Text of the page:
Nancy’s work in the history of education has been seminal, for it topples conventional wisdom on the relationship between the growth of public education and the growth of the nation-state.
Nancy Beadie, an education historian at the University of Washington College of Education whose scholarship exploring the creation and growth of American schools in the early national period overturned conventional wisdom, has been named a Fellow of the American Educational Research Association.
The AERA Fellows Program honors education researchers with substantial research accomplishments, conveys the association’s commitment to excellence in research and emphasizes the importance of sustaining exemplary research in the field. The selection of Beadie to join the AERA’s 2019 Class of Fellows was based on nomination by her peers and approval of the AERA Council.
Beadie’s research focuses on historical relationships among education, economics and state formation at the local, state, national and international levels. She is author of “Education and the Creation of Capital in the Early Republic” (2010), which received the outstanding book award from the History of Education Society, and is currently senior editor of History of Education Quarterly, the premier journal in the field of education history.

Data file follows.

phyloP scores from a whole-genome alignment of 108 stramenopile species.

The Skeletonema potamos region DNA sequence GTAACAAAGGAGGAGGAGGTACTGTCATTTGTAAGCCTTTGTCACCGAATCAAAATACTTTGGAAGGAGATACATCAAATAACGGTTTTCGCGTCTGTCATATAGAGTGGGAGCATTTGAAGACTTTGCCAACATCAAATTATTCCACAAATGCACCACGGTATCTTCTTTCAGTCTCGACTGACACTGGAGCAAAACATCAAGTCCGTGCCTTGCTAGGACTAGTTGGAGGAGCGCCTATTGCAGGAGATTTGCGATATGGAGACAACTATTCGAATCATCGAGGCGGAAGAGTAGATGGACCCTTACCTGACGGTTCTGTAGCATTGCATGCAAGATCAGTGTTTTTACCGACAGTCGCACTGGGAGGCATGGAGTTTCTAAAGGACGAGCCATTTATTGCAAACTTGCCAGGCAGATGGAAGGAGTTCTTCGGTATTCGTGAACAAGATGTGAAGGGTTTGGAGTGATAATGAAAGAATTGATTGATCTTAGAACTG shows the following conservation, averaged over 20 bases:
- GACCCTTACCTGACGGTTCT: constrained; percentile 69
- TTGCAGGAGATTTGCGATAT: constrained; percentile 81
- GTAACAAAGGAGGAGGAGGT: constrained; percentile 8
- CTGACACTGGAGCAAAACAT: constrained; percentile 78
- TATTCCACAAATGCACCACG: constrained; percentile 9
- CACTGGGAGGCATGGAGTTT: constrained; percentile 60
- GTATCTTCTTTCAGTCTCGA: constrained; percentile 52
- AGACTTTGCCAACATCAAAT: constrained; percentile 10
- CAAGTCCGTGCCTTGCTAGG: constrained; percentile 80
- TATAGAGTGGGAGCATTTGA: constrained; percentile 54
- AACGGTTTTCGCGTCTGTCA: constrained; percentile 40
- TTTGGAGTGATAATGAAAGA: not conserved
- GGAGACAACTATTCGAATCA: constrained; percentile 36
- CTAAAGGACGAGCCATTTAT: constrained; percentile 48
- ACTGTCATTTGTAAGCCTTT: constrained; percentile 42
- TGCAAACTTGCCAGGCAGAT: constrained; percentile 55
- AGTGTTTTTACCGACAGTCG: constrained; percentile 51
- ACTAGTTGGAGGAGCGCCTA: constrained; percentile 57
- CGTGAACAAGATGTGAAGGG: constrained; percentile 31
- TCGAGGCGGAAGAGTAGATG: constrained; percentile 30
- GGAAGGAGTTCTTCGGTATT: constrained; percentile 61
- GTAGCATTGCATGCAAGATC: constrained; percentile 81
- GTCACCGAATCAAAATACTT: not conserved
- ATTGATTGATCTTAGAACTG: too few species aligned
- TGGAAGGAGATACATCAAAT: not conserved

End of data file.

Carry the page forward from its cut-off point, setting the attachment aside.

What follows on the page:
“Nancy’s work in the history of education has been seminal, for it topples conventional wisdom on the relationship between the growth of public education and the growth of the nation-state,” said her colleague Professor Walter Parker. “We have come to believe that the state created schools; her research shows that, to a surprising extent, it was the reverse.”
Beadie teaches courses on the history of education and education reform in the United States, the history of urban education, education as the transfer of culture, historical research methods in education and the social history of gender in education. Her previous work includes co-editing “Chartered Schools: Two Hundred Years of Independent Academies in the United States, 1727-1925” and authoring two articles for which she received the prize for Best Article Published in a Refereed Journal awarded by the History of Education Society.
Her current book project, “Paramount Duty of the State: Education and State Formation in the U.S., 1846-1912,” analyzes the significance of education in federal policy and the process of state (re)formation during the rise of the U.S. as a global economic and imperial power at the end of the 19th century.
Beadie has served as president of the History of Education Society and led the History and Historiography Division of AERA.
Beadie is the College’s seventh current or emeritus faculty member to be named a Fellow, joining Robert Abbott, James Banks, John Bransford, Walter Parker, Sheila Valencia and Kenneth Zeichner.
Watch Prof. Beadie's EduTalk: Path Dependence in Federal Education Policy
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